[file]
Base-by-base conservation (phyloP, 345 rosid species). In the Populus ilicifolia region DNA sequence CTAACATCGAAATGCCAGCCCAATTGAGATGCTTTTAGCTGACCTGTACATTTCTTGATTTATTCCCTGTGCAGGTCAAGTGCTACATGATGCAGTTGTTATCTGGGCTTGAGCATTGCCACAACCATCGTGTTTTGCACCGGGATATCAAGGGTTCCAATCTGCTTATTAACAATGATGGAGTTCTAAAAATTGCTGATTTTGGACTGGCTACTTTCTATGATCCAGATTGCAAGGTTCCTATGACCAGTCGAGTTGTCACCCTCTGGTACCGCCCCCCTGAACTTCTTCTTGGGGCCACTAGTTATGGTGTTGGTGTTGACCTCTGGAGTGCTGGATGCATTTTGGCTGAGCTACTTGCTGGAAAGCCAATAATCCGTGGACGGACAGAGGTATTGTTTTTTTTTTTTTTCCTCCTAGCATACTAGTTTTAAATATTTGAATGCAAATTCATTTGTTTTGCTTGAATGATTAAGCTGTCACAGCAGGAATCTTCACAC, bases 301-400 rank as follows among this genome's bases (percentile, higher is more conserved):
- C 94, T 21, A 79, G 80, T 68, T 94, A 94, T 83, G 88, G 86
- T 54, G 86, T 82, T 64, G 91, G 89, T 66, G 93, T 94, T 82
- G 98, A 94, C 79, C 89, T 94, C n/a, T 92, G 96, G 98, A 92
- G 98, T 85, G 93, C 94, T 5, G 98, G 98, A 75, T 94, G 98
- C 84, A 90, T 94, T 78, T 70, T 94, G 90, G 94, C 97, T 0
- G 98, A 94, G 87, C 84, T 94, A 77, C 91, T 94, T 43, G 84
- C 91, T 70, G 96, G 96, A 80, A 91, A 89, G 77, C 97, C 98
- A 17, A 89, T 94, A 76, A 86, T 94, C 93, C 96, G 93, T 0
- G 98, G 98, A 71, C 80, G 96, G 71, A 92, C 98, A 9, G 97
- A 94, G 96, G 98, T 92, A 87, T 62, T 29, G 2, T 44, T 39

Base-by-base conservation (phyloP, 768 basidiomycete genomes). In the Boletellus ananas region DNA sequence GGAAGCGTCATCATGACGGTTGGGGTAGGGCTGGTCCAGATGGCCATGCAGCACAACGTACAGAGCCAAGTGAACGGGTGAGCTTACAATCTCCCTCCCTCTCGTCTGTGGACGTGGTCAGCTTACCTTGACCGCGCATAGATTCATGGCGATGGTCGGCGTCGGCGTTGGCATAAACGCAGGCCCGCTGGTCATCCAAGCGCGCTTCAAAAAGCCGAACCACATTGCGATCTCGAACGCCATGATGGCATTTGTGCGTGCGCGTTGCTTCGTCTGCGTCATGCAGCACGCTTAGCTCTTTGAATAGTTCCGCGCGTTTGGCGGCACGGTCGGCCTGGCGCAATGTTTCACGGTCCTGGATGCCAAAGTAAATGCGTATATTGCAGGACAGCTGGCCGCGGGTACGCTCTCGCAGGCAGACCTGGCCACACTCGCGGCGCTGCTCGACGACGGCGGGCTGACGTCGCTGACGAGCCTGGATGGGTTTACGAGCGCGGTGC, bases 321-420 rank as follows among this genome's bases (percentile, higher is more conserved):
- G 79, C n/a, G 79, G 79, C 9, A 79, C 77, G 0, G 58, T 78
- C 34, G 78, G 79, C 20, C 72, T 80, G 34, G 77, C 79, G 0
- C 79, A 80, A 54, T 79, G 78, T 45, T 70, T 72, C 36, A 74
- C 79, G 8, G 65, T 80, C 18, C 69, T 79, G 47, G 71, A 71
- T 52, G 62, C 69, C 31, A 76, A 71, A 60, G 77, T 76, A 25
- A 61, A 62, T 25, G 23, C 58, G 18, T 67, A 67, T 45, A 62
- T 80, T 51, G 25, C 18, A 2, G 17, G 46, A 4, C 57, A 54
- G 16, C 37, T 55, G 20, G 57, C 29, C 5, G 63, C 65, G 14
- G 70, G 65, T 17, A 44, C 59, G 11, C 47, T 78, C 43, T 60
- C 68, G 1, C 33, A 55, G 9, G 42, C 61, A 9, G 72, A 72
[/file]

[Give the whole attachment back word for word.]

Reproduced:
Base-by-base conservation (phyloP, 345 rosid species). In the Populus ilicifolia region DNA sequence CTAACATCGAAATGCCAGCCCAATTGAGATGCTTTTAGCTGACCTGTACATTTCTTGATTTATTCCCTGTGCAGGTCAAGTGCTACATGATGCAGTTGTTATCTGGGCTTGAGCATTGCCACAACCATCGTGTTTTGCACCGGGATATCAAGGGTTCCAATCTGCTTATTAACAATGATGGAGTTCTAAAAATTGCTGATTTTGGACTGGCTACTTTCTATGATCCAGATTGCAAGGTTCCTATGACCAGTCGAGTTGTCACCCTCTGGTACCGCCCCCCTGAACTTCTTCTTGGGGCCACTAGTTATGGTGTTGGTGTTGACCTCTGGAGTGCTGGATGCATTTTGGCTGAGCTACTTGCTGGAAAGCCAATAATCCGTGGACGGACAGAGGTATTGTTTTTTTTTTTTTTCCTCCTAGCATACTAGTTTTAAATATTTGAATGCAAATTCATTTGTTTTGCTTGAATGATTAAGCTGTCACAGCAGGAATCTTCACAC, bases 301-400 rank as follows among this genome's bases (percentile, higher is more conserved):
- C 94, T 21, A 79, G 80, T 68, T 94, A 94, T 83, G 88, G 86
- T 54, G 86, T 82, T 64, G 91, G 89, T 66, G 93, T 94, T 82
- G 98, A 94, C 79, C 89, T 94, C n/a, T 92, G 96, G 98, A 92
- G 98, T 85, G 93, C 94, T 5, G 98, G 98, A 75, T 94, G 98
- C 84, A 90, T 94, T 78, T 70, T 94, G 90, G 94, C 97, T 0
- G 98, A 94, G 87, C 84, T 94, A 77, C 91, T 94, T 43, G 84
- C 91, T 70, G 96, G 96, A 80, A 91, A 89, G 77, C 97, C 98
- A 17, A 89, T 94, A 76, A 86, T 94, C 93, C 96, G 93, T 0
- G 98, G 98, A 71, C 80, G 96, G 71, A 92, C 98, A 9, G 97
- A 94, G 96, G 98, T 92, A 87, T 62, T 29, G 2, T 44, T 39

Base-by-base conservation (phyloP, 768 basidiomycete genomes). In the Boletellus ananas region DNA sequence GGAAGCGTCATCATGACGGTTGGGGTAGGGCTGGTCCAGATGGCCATGCAGCACAACGTACAGAGCCAAGTGAACGGGTGAGCTTACAATCTCCCTCCCTCTCGTCTGTGGACGTGGTCAGCTTACCTTGACCGCGCATAGATTCATGGCGATGGTCGGCGTCGGCGTTGGCATAAACGCAGGCCCGCTGGTCATCCAAGCGCGCTTCAAAAAGCCGAACCACATTGCGATCTCGAACGCCATGATGGCATTTGTGCGTGCGCGTTGCTTCGTCTGCGTCATGCAGCACGCTTAGCTCTTTGAATAGTTCCGCGCGTTTGGCGGCACGGTCGGCCTGGCGCAATGTTTCACGGTCCTGGATGCCAAAGTAAATGCGTATATTGCAGGACAGCTGGCCGCGGGTACGCTCTCGCAGGCAGACCTGGCCACACTCGCGGCGCTGCTCGACGACGGCGGGCTGACGTCGCTGACGAGCCTGGATGGGTTTACGAGCGCGGTGC, bases 321-420 rank as follows among this genome's bases (percentile, higher is more conserved):
- G 79, C n/a, G 79, G 79, C 9, A 79, C 77, G 0, G 58, T 78
- C 34, G 78, G 79, C 20, C 72, T 80, G 34, G 77, C 79, G 0
- C 79, A 80, A 54, T 79, G 78, T 45, T 70, T 72, C 36, A 74
- C 79, G 8, G 65, T 80, C 18, C 69, T 79, G 47, G 71, A 71
- T 52, G 62, C 69, C 31, A 76, A 71, A 60, G 77, T 76, A 25
- A 61, A 62, T 25, G 23, C 58, G 18, T 67, A 67, T 45, A 62
- T 80, T 51, G 25, C 18, A 2, G 17, G 46, A 4, C 57, A 54
- G 16, C 37, T 55, G 20, G 57, C 29, C 5, G 63, C 65, G 14
- G 70, G 65, T 17, A 44, C 59, G 11, C 47, T 78, C 43, T 60
- C 68, G 1, C 33, A 55, G 9, G 42, C 61, A 9, G 72, A 72